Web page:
Unlike in lower levels of care such as SNFs, rehabilitation services at an LTACH are integrated with acute care to help patients with medically complex conditions achieve the fastest and most complete recovery. These patients benefit from medical care provided by physicians paired with specialized rehabilitation from physical, respiratory, and occupational therapists, as well as speech-language pathologists. Comprehensive therapy strengthens their muscles, increases circulation and pulmonary capabilities, and improves their cognitive-communication skills and psycho-social well-being. LTACH respiratory therapists are also highly trained in their ability to liberate patients from mechanical ventilators, which can have considerable advantages. One study found that protocol-driven ventilator weaning led by respiratory therapists at LTACHs can significantly decrease time on ventilator, mortality, and cost of care.4

As such, partnership with LTACHs can help certain patients fully recover more quickly and can positively impact total cost of care.

LTACH settings are constructed for high-quality care and efficiency

Licensed as acute care hospitals, LTACHs, unlike lower levels of care, are equipped with on-site laboratories, telemetry, radiology, pharmacies and dialysis which reduce the need for outpatient services. With these capabilities under one roof, LTACHs are able to increase efficiency in treatment plans and limit potential setbacks that patients may experience as a result of being transported back and forth to different facilities.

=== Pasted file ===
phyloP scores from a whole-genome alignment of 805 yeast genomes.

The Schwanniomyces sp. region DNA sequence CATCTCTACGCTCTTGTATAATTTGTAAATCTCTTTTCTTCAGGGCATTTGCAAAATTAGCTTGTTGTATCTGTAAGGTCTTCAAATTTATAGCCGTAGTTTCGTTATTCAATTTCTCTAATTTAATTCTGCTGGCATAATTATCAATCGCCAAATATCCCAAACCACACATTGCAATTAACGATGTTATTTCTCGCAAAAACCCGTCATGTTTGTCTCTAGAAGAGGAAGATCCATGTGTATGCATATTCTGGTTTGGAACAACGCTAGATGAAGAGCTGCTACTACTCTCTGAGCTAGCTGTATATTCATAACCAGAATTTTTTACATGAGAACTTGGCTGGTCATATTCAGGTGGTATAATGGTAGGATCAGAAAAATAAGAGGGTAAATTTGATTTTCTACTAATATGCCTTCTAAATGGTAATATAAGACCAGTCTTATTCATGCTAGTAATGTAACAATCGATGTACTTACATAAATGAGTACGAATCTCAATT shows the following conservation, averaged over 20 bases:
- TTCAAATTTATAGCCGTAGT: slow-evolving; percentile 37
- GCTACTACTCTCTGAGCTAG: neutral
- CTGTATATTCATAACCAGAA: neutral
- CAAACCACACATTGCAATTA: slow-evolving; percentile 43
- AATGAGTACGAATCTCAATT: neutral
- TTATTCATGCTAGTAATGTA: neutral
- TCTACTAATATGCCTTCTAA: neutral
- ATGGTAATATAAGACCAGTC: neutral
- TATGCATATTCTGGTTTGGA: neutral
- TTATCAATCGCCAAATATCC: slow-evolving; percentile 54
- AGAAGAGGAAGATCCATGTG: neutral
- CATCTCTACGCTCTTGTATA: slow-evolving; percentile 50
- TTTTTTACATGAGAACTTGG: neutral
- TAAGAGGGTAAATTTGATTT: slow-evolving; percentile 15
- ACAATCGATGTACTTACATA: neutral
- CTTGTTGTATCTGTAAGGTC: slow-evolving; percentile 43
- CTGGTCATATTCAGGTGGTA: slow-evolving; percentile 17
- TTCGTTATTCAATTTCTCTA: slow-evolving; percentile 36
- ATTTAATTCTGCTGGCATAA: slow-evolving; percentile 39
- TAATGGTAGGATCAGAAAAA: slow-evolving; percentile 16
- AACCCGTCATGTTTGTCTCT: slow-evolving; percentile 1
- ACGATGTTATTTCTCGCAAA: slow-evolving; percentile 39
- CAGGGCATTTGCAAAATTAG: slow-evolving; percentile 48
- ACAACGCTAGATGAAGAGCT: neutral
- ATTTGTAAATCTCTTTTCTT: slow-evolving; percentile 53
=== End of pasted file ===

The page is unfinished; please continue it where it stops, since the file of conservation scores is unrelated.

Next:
LTACHs also feature negative pressure isolation rooms that allow them to reduce the spread of highly contagious viruses and bacteria. Infection control standards, overseen by a specialized Infection Prevention Nurse, also comply with the requirements of the Centers for Medicare and Medicaid Services (CMS) for general acute care hospital licensing. These protocols are unmatched by most other post-acute care providers. During the pandemic, lower levels of care such as SNFs that had admitted COVID-19 patients faced challenges in preventing spread of the disease to other residents, while LTACHs largely contained infection within COVID-dedicated units or hospitals.5